The following examples illustrate this issue. Having scored from a deflected strike earlier in the game, Iwobi is again fed through on goal by Mkhitaryan. He has a clear gap at the near post to exploit but instead fires his shot into the chest of Huddersfield’s Ben Hamer for a relatively easy save.
The next example emphasizes this weakness. With Arsenal edging closer to a damaging loss against Crystal Palace, Guendouzi lays the ball off for Iwobi just inside the penalty area. The path to goal is clear, but his strike is too close to Vicente Guaita between the sticks.
As stated, Iwobi has enjoyed a lot more fortune in front of goal when representing Nigeria. In their encounter with Cameroon last week, he occupied the number 10 role. Along with being chief creator, he was also expected to make late runs beyond the opponent’s back line.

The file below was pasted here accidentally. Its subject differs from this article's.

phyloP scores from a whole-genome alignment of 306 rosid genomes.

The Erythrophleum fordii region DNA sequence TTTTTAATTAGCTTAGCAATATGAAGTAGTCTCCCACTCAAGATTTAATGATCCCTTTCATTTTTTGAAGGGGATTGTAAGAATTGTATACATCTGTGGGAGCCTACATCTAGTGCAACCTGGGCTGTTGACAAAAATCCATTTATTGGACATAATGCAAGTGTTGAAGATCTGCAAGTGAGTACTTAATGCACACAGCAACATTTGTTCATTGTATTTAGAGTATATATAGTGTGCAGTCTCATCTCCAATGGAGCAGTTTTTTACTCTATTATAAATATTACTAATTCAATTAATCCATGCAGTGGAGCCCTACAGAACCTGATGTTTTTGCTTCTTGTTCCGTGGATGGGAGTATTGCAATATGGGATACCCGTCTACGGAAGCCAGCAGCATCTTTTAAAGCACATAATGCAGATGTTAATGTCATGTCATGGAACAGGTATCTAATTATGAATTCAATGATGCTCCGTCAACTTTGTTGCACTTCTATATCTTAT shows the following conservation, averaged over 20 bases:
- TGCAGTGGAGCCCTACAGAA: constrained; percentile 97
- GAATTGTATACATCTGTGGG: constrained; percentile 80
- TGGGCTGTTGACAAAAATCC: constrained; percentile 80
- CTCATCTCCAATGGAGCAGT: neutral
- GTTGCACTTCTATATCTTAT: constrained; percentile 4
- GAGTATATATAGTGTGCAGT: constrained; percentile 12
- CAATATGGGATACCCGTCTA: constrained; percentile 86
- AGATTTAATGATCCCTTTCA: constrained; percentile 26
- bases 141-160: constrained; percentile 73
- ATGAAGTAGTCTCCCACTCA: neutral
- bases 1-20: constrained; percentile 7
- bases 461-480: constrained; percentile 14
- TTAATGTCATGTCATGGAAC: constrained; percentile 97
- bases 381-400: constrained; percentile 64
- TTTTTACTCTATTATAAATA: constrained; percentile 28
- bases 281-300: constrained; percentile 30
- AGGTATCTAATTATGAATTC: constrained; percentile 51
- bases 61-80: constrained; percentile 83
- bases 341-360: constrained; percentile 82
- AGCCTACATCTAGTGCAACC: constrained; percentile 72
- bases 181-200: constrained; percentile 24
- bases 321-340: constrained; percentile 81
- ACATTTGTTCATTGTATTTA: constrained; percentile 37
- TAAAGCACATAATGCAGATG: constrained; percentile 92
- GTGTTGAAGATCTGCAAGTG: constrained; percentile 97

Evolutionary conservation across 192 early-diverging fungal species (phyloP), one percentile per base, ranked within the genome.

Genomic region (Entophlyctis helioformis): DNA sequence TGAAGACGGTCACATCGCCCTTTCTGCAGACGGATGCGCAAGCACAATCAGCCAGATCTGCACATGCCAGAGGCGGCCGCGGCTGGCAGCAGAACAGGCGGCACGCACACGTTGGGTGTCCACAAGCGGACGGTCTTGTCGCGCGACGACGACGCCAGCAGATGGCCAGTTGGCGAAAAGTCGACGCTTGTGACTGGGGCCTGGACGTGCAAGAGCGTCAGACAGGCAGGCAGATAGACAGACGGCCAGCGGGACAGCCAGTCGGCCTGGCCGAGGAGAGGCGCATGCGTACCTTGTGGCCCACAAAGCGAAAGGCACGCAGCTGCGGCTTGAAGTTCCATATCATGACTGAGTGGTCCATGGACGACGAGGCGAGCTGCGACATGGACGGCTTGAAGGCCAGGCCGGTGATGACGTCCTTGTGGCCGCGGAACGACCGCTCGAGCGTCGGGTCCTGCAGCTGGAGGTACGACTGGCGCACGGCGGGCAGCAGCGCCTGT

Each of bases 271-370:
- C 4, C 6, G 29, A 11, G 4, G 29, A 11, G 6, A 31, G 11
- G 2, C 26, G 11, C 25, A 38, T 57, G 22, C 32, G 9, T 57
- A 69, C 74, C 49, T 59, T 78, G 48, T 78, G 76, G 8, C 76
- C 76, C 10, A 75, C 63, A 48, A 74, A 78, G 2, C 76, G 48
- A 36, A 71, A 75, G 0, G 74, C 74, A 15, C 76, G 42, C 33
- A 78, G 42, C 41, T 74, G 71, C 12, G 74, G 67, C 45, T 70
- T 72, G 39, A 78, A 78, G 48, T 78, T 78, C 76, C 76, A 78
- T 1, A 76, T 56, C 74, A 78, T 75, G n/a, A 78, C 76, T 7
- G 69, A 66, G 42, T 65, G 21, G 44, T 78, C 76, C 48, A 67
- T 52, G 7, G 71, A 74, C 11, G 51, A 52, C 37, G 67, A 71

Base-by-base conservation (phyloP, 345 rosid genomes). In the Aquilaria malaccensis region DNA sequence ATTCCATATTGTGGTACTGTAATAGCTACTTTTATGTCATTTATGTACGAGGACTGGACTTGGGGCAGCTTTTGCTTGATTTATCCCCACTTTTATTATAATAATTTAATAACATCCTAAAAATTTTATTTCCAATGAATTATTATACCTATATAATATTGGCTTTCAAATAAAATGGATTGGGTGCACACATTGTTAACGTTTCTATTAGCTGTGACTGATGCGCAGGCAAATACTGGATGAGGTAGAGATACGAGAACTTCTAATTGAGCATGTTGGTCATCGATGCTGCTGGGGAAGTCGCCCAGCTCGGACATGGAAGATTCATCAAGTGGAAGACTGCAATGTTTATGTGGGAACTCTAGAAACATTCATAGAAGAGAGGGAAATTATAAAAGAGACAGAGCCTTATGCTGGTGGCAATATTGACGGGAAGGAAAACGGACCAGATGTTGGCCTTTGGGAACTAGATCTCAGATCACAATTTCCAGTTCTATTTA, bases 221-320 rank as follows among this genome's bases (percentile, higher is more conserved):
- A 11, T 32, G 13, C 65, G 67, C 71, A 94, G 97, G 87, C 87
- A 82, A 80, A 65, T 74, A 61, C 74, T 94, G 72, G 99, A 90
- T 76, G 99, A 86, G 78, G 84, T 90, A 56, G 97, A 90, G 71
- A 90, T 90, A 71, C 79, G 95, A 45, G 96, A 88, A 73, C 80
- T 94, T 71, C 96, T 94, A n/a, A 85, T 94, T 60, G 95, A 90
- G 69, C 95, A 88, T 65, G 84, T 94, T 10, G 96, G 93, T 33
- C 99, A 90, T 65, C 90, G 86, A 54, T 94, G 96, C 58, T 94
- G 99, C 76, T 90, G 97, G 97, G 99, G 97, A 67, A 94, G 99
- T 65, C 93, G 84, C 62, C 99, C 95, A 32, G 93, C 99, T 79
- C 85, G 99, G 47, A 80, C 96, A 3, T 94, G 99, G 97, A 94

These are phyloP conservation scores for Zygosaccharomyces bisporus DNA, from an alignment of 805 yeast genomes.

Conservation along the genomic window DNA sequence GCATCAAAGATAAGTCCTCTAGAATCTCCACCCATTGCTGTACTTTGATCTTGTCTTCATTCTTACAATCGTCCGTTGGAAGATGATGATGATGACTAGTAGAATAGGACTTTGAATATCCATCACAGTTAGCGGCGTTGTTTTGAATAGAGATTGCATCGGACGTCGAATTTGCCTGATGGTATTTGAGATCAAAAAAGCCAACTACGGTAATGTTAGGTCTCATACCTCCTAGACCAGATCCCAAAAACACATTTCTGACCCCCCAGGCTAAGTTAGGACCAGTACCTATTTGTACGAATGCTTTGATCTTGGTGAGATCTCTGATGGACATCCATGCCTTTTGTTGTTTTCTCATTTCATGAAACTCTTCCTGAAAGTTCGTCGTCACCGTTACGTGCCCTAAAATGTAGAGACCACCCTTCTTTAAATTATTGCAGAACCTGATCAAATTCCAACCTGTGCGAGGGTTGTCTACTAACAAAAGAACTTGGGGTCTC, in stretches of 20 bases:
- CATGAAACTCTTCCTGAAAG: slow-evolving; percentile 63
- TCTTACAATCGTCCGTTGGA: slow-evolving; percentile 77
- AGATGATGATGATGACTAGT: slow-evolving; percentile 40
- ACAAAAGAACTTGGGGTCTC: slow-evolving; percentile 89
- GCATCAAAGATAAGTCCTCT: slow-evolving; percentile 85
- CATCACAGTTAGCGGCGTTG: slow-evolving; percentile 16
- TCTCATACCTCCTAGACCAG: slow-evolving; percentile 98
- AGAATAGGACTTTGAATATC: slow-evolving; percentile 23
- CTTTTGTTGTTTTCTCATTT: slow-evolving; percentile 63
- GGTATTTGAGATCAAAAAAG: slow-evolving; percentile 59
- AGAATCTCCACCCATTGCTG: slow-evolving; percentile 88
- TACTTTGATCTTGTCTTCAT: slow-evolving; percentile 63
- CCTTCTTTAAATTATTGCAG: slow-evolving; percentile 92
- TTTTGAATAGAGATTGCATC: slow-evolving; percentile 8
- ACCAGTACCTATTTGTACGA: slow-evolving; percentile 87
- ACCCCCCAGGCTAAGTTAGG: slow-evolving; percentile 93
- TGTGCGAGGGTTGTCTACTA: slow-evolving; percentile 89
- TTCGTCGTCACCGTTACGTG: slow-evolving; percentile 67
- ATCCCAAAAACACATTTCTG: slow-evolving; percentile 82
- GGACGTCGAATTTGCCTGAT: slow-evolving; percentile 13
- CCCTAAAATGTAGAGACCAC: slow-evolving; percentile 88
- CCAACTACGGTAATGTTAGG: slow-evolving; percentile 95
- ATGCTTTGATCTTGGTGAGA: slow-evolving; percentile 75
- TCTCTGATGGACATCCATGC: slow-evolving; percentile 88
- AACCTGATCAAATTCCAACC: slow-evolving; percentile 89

His crucial goal, illustrated below, came after he noticed a gap emerge in the Cameroonian defence. Striker Odion Ighalo had moved away from the centre with the ball at his feet, dragging the opposing left centre-back out of the space. Iwobi arrives late to receive a through ball from the former Watford man.
Having taken on possession inside the penalty area, he calmly finishes the move off with an excellent strike past Ajax’ prodigious ‘keeper Andre Onana. It was the type of chance that he so often fails to take in Arsenal colours, but perhaps that will change next season.
Iwobi’s substitute performance against Chelsea in the Europa League final also showed his vast potential. Along with creating three big chances for his teammates, he managed to score their only goal on the night.